That said, despite Thigpen’s fantasy success the Chiefs produced only five 100-yard receiving games that season—three from future HOF tight end Tony Gonzalez and two from Dwayne Bowe. So while James Hardy vs. Steve Johnson may be an intriguing training camp battle for some, it’s tough to see either having much if any fantasy value given the current Bills make-up. Lee Evans remains the best bet among the Buffalo receivers to put up numbers, and even he is largely a fantasy afterthought.

What’s interesting to note is that during Gailey’s brief KC tenure both Larry Johnson and Jamaal Charles had 100-yard games, with Charles averaging 5.3 yards a carry and being targeted as a receiver 40 times despite just two starts. Spiller is a similarly speedy back, so don’t be surprised if Gailey uses the rookie much like he used Charles with the Chiefs. While that doesn’t necessarily leave Jackson out in the cold, if Gailey stays true to form he’ll be trying to get the ball in the hands of his best player—Spiller—as often as possible.

Seattle Seahawks

Whatever you think about Pete Carroll, the Pac-10 dynasty he built at at USC, his knowledge (or lack thereof) of violations within the Trojans’ program, etc., etc... one thing is certain: he’s not boring. At Southern Cal his team’s offenses followed that lead as Carroll’s teams produced Heisman winners Carson Palmer, Matt Leinart, and Reggie Bush and 97 wins over nine seasons.

It looks like Carroll is trying to put together a similar cast in Seattle, and not just because he traded for (then subsequently released) former Trojan LenDale White and signed another ex-USC player, wide receiver Mike Williams, as a reclamation project. Since taking over, Carroll has added four skill position players—quarterback Charlie Whitehurst, running back Leon Washington, and wide receivers Williams and Golden Tate—who are expected to be key members of the offense sooner rather than later.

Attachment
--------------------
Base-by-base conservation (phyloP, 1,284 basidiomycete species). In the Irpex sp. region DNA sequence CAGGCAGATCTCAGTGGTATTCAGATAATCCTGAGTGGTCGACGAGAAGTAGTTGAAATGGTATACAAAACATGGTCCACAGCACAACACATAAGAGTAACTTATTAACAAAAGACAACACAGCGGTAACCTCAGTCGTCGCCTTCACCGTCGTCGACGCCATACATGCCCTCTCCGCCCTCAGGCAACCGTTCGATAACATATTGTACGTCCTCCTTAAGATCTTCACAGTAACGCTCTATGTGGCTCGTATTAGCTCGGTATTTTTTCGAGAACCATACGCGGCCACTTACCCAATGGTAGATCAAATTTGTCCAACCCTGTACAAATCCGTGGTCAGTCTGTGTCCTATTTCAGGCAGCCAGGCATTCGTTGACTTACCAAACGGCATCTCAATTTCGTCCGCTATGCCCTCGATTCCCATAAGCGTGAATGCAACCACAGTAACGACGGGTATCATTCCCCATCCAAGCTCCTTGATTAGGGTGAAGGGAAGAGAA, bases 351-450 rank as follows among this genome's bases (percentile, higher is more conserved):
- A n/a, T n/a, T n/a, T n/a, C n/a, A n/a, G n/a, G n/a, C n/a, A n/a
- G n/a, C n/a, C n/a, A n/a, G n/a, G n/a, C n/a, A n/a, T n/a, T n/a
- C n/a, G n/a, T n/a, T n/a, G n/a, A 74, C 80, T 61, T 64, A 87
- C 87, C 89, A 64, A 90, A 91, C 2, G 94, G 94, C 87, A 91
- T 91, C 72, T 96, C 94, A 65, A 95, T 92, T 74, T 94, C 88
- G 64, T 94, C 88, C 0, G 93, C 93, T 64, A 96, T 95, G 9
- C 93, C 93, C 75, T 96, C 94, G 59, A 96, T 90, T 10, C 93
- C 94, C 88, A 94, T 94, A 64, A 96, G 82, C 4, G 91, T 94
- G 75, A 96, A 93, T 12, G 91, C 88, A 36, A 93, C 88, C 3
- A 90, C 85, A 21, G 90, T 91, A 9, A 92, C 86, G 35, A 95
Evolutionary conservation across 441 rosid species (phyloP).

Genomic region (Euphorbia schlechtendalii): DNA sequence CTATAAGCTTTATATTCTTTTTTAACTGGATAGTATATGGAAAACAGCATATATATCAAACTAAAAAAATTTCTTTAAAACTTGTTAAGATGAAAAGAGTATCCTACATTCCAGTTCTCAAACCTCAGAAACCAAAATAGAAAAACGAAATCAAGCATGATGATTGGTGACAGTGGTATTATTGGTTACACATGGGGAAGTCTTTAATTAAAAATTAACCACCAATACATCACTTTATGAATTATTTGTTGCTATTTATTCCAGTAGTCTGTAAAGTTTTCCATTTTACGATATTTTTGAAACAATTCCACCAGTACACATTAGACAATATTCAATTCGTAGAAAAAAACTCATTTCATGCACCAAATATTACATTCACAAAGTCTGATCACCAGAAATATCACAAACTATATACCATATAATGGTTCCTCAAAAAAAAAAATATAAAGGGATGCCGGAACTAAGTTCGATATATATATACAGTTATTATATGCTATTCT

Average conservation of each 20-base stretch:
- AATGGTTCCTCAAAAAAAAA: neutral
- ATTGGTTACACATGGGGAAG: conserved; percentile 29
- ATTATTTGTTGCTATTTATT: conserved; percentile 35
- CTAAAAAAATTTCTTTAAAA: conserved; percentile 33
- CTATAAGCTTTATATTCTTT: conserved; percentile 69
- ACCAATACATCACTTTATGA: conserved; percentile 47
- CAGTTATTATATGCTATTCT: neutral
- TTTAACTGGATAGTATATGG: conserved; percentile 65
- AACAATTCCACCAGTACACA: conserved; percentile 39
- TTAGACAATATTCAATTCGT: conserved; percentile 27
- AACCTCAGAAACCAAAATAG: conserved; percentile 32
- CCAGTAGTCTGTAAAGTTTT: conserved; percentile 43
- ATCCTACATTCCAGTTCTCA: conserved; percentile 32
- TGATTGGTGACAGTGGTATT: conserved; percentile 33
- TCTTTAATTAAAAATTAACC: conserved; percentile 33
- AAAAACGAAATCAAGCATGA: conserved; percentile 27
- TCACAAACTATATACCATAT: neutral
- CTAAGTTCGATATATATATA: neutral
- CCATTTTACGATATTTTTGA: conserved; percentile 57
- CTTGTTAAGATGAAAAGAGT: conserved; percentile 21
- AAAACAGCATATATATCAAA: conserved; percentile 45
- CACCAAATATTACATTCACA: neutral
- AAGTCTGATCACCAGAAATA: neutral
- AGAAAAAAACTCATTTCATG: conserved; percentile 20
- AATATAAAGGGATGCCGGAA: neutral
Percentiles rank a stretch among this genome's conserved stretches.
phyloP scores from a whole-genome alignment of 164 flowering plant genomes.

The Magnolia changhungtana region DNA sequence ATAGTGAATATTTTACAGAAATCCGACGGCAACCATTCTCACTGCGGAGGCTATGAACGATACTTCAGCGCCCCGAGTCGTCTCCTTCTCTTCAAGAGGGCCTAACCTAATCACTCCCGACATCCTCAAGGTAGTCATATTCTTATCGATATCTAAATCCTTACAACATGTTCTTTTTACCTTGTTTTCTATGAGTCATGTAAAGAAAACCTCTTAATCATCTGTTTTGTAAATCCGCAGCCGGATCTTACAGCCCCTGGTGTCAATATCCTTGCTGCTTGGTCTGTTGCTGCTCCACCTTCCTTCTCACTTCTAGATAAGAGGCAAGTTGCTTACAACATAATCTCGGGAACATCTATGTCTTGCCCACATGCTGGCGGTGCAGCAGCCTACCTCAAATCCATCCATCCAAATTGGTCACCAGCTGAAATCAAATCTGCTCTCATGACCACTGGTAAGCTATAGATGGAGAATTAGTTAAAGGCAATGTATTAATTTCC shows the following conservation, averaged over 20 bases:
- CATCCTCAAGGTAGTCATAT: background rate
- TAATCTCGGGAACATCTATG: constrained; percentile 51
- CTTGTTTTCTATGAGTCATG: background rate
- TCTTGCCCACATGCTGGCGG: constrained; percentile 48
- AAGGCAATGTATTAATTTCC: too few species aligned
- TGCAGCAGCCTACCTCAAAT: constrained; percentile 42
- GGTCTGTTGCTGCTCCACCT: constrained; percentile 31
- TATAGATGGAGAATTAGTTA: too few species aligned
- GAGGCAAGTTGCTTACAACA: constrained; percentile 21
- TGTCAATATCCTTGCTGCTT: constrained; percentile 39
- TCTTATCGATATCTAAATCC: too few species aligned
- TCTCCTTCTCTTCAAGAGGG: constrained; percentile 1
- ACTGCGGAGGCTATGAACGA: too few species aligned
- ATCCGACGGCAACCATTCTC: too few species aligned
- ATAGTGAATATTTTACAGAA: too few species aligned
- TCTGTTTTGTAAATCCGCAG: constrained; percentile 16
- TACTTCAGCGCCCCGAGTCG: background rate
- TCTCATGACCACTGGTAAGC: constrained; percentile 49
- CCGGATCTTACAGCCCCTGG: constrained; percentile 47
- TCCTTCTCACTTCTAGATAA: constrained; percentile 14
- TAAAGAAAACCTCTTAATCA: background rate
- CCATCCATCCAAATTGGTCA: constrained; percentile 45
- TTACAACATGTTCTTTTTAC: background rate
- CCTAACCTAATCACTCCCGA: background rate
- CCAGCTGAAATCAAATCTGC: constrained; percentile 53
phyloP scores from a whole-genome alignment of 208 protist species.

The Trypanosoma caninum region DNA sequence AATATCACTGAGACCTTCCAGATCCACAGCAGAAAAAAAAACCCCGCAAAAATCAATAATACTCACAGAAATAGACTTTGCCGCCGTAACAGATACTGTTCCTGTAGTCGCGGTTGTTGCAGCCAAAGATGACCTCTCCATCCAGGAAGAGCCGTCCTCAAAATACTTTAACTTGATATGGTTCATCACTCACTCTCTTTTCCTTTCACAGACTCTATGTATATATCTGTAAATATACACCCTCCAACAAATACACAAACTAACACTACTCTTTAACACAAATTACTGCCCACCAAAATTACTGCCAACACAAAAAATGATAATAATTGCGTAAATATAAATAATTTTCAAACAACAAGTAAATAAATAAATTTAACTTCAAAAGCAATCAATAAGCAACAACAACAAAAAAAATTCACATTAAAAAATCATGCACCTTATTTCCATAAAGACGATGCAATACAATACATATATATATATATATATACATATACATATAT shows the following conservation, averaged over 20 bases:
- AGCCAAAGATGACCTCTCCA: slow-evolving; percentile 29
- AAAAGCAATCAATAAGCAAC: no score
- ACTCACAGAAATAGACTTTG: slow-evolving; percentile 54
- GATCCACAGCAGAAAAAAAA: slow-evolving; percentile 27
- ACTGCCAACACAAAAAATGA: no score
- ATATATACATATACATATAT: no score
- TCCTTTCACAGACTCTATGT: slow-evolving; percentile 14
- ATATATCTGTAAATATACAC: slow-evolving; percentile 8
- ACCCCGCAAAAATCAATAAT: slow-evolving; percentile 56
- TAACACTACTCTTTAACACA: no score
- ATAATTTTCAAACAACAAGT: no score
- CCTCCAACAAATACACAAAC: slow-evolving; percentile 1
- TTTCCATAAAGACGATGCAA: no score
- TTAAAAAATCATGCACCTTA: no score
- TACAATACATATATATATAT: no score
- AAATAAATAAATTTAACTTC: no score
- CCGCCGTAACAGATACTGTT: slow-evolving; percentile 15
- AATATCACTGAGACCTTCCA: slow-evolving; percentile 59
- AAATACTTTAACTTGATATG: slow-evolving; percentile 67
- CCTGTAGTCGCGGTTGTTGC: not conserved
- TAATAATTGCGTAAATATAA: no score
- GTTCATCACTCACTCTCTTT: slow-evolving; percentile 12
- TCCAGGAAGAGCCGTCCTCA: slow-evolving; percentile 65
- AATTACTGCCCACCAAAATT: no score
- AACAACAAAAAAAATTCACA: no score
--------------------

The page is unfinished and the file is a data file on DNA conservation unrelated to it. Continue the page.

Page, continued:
Carroll has tabbed Jeremy Bates as his offensive coordinator, and while Bates may have been Carroll’s second choice (he made a serious run at former USC OC Norm Chow) he’s hardly a consolation prize. Fantasy owners can expect an offense similar to the one Bates ran for Mike Shanahan in Denver in 2008, one that was heavy on the ground game and used a modified version of the West Coast passing game Seattle fans have come to know and love.

The key to the passing game will be the health of Matt Hasselbeck, who’s perfectly suited for the WCO, or the ability of Whitehurst to pick up the system quickly. T.J. Houshmandzadeh is a quality possession receiver, while Tate and Deion Branch can use the horizontal spread of Bates’ WCO to pick up plenty of yards after the catch. Bates has also shown a fondness for multiple tight end sets, which would keep John Carlson on the field while also finding a way to get the likes of Chris Baker and rookie Anthony McCoy (from USC) involved as well.

Bates’ greatest success in Denver, however, came on the ground. Despite no back getting more than 76 carries (from a rag-tag group that included Michael Pittman, Peyton Hillis, Selvin Young, Tatum Bell, and Ryan Torain) the Broncos finished 12th in the league with 1,862 yards and ranked third with a 4.8 yards per carry average. Surely Justin Forsett, Julius Jones, and Washington bring at least as much talent to the table as that group.

And as an added bonus, Carroll brought legendary zone-blocking wizard Alex Gibbs to Seattle to coach the offensive line. Everywhere Gibbs has gone, productive ground games have followed. He directed the Denver lines during their back-to-back Super Bowl run when sixth-round pick Terrell Davis blossomed into a league MVP. The Falcons and Texans both set franchise rushing records during his tenures there, with the Falcons averaging more than five yards a carry over a three-year period.